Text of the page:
Freedom of Movement

CARGO KILTS ARE A FRESH ARTISAN COMPANY THAT DOESN’T JUST OFFER KILTS, THEY OFFER FREEDOM OF MOVEMENT…

There are times when I find myself straying away from the university library and out of the gates into marvelous Melville in search of a little adventure. This little suburb is Johannesburg‘s bohemia – a little village of cafe culture and boutique shopping, where one will find the most interesting characters. I feel that my trips to Melville are sort of like mini-adventures, because everytime I go there I end up spending time with people who take me on a journey through the stories of their colorful lives.

Enter Sean McClymont – a kind, bearded South African Scottsman who plays the bagpipes and rocks the kilt. As I was scouting for interesting encounters, I came across a store which seemed to have evaded time. Cargo Kilts has no glitzy, digital, 21st century elements – it’s all pure old school, analogue and tradition. The lure of this time-warp was what drew me into the store, where I struck up a coversation with manager Sean. Innitially, I assumed that the kilt is for men who play bagpipes….but Sean soon showed me how wrong I was.

Sean explained to me that the whole concept of the kilt revolves around freedom of movement. It is about being functional and comfortable, as well as making a statement. I was right about the bagpipe players though – they are indeed a big part of the cargo kilt customer market, but there are many other cultures which have embraced the kilt. Farmers and non-city folk, homosexuals and activists, rockers and hippies all buy kilts from Sean. The mini kilt is a kilt made for ladies (can’t wait to get my own) so there goes my misguided perception of kilts being for men only. Sean had me try on a couple of the kilts he had in stock, so that I could get a feel for the freedom of movement concept – as he insisted that the only way to understand the concept is to feel it. I can say from experience now that the concept of freedom of movement really is the only way to describe the feeling of wearing a kilt.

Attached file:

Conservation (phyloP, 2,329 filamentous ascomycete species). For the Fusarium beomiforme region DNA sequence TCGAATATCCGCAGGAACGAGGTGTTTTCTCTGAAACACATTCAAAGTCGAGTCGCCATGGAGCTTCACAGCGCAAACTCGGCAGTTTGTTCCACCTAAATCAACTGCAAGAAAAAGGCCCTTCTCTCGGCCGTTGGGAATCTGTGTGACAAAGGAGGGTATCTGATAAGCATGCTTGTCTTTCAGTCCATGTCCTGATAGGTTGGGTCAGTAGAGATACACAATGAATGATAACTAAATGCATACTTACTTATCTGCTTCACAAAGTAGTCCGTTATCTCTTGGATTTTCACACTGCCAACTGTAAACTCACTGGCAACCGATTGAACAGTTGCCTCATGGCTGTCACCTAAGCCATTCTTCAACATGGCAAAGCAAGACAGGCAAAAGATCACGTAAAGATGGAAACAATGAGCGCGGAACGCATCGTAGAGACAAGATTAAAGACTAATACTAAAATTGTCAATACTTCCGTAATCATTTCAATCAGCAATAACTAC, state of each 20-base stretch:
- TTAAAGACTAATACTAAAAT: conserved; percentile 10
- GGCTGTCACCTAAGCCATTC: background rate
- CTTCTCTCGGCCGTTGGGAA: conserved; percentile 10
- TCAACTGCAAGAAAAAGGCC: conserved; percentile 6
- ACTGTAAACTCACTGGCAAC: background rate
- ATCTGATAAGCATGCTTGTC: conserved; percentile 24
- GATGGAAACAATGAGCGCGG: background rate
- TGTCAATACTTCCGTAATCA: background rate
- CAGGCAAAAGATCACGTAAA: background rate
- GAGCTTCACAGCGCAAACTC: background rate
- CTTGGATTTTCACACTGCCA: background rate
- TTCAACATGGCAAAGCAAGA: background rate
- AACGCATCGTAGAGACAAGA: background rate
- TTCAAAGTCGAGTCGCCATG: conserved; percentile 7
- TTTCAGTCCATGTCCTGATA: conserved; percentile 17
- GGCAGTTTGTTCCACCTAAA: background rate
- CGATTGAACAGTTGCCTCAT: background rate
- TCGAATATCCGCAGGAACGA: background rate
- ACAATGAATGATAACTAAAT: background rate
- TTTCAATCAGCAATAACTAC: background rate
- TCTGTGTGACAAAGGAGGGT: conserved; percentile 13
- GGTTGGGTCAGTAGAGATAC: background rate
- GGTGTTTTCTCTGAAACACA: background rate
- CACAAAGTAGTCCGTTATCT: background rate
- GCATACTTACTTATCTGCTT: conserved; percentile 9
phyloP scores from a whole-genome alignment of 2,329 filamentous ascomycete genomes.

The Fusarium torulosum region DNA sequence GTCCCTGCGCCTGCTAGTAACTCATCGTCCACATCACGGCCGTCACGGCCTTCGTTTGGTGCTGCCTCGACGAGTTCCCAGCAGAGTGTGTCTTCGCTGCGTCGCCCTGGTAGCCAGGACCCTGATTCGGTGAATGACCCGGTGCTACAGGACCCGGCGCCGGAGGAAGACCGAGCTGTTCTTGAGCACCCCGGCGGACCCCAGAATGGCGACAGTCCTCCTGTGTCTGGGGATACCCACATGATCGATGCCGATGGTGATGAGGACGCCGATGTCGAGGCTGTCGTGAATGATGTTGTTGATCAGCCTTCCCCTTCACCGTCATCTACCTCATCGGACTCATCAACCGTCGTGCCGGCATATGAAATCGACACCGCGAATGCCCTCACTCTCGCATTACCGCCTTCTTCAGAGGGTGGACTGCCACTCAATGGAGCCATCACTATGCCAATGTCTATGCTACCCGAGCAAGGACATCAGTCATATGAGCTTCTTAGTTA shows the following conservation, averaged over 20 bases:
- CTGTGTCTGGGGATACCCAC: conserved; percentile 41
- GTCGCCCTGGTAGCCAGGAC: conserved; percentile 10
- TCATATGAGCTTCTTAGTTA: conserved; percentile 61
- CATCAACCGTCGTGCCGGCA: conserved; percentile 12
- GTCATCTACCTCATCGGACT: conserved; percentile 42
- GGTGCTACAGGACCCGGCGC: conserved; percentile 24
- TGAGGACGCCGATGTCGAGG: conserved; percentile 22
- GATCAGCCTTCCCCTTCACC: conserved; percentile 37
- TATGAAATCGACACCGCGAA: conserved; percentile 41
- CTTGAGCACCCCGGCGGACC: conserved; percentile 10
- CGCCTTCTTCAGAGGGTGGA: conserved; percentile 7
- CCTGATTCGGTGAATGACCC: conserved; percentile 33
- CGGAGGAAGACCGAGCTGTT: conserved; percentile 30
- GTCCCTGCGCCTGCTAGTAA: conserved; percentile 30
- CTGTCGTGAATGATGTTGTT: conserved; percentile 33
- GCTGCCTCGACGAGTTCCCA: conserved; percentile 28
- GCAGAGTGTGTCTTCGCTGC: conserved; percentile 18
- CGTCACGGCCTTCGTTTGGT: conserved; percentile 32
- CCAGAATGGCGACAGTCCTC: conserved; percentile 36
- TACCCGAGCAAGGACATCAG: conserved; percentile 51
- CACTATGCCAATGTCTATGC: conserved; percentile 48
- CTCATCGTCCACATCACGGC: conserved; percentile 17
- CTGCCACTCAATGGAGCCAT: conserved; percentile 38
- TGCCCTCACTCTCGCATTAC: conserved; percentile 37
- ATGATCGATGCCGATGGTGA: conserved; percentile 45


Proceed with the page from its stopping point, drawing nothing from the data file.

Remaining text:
So, naturally, my first query was “what is the dirffernece between a kilt and a skirt?” Well, Sean showed me that the kilt has pleating at the back, and is fastened with three small buckles whereas skirts are not made in this way. The kilt also has a number of spacious pockets, a few attachments to hook keys onto, and belt loops – which all ladies know are rarely features on a skirt. Obviously, the traditional history of the kilt is also a major difference, as kilts have had an interesting hisory – having origins in Europe, going through a period of being banned by English royalty and making a statement on rugby fields for generations.

Tartan kilts have been iconic in Mc families as the various clans had specific tartans which represent their lineage. The tartans at Cargo Kilts are all handmade by the company and are not imported (as I would have thought). This artisan craft is beautiful and incredible, as the fabrics are truly top quality and the some fifteen varieties are strikingly impressive. The kilts are made to measurements, so if you buy one you are getting a one-of-a-kind tailored masterpiece. The most impressive tartan that these guys make is the only one of it’s kind in the world – the South African tartan (which Sean is pointing to in the above photograph). The store also stocks jacobite shirts, sporrans (hide pouches), flat caps (cheesecutters),  Tam O’Shanter hats, traditional Irish dancing shoes and (my personal favourite) drinking horns.

Another great thing I spotted in the store is the African Celtic Jewellery. These beautifully crafted rings, earrings, broaches, tiaras and necklaces are unique and attractive. There are also a number of interesting functional display items including a gramophone, an original singer sewing machine, a whiskey cabinet, a Gestetner printing press, and a large jeweler’s magnifying glass for customers to use when checking out the jewellery.

Visit the store on Melville’s popular 7th Street, or see their website (click here). You could also find out more from the Cargo Kilts Facebook page (click here).

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